MANILA, PHILIPPINES - JUNE 19: Filipino Muslim kids, among the tens of thousands people displaced in the ongoing fighting between Philippine security forces and Muslim separatist rebels, study inside their tent night of June 19, 2009 in the restive Maguindanao province, 960km south of Manila. Fighting between the Moro Islamic Liberation Front (MILF), the country's 11-900-strong rebel group and Philippine military troops began August 2008 when the rebels launched series of attacks across several villages due to aborted signing of a deal that would give them their homeland. Around 300 people died but displacing over half a million more in the initial attacks and fighting which has followed. The Norwegian Refugee Council, an independent humanitarian non-governmental organization engage in providing assistance, protection and durable solutions to refugees and internally displaced persons worldwide, recently reported the Philippines was the most neglected displacement situation last year. The council said the world's largest new displacement last year happened when 600,000 people fled fighting between Philippine troops and Moro rebels in Mindanao. The MILF Muslim separatist rebel group are fighting for an independent Islamic state in the southern Philippines. (Photo by Jeoffrey Maitem/Getty Images)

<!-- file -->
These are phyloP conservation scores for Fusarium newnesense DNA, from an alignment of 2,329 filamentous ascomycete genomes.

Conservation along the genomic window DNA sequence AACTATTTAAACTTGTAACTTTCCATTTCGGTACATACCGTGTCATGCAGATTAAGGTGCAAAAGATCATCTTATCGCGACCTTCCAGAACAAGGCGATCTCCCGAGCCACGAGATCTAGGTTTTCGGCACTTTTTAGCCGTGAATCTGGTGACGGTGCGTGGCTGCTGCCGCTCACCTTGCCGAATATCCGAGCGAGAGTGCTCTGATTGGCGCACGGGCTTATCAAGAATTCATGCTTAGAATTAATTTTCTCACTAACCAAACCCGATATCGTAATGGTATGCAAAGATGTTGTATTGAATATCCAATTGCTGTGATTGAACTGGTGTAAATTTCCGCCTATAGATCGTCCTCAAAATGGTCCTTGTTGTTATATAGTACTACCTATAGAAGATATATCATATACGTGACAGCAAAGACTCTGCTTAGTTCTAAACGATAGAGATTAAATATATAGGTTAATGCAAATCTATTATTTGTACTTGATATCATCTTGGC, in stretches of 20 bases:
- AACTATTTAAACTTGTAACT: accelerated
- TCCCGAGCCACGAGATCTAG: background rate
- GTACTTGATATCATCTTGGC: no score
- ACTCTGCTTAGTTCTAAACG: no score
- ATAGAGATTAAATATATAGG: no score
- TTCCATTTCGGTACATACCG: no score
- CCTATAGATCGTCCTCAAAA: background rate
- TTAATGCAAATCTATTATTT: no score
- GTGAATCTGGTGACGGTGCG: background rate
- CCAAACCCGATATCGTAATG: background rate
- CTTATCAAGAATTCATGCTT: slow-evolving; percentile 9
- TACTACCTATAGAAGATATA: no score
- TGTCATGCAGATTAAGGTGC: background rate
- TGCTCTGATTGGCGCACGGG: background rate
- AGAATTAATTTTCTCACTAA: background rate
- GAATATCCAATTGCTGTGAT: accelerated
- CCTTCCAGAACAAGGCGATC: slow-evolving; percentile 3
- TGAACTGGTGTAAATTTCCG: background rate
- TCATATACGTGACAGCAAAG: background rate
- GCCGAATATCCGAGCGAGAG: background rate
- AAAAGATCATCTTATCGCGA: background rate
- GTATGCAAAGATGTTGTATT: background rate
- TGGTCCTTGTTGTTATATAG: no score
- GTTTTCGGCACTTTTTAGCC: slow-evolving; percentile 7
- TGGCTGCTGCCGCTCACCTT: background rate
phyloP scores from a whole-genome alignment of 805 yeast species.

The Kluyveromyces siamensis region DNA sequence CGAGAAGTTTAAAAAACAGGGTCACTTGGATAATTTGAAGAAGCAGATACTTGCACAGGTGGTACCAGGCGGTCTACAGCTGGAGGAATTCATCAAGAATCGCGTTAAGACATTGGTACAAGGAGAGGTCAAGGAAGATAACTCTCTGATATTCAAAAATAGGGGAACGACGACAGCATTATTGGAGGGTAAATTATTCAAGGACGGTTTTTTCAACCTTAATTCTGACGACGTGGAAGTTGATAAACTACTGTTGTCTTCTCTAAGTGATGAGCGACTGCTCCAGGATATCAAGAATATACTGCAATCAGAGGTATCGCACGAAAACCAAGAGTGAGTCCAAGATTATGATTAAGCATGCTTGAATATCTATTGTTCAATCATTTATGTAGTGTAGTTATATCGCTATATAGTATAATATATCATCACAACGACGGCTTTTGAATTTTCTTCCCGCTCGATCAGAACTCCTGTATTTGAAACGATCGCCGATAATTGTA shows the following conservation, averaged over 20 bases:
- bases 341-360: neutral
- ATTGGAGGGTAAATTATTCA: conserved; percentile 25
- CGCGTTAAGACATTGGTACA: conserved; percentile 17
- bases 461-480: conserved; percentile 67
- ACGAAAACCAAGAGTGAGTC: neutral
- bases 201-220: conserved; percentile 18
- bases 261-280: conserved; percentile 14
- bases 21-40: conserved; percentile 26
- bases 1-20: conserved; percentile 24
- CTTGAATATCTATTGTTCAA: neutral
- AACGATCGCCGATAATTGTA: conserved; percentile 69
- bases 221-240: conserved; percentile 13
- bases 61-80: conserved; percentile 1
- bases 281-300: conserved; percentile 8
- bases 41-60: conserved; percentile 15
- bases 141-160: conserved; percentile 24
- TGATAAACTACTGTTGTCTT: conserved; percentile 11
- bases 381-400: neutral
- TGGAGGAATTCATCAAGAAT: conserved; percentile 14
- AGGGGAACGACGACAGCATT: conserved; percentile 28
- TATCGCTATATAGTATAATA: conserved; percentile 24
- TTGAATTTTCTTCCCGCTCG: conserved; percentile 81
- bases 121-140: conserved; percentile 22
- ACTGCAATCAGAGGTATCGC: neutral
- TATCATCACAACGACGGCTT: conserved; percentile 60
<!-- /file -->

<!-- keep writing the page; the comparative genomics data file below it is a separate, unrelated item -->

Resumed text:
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By Jeoffrey Maitem
Mindanao Bureau
Last updated 04:32pm (Mla time) 10/13/2007

 

COTABATO CITY — The government is setting up amnesty centers in rebel-infested areas in Central Mindanao as part of the Arroyo administration’s peace and reconciliation efforts, a regional police official said on Saturday.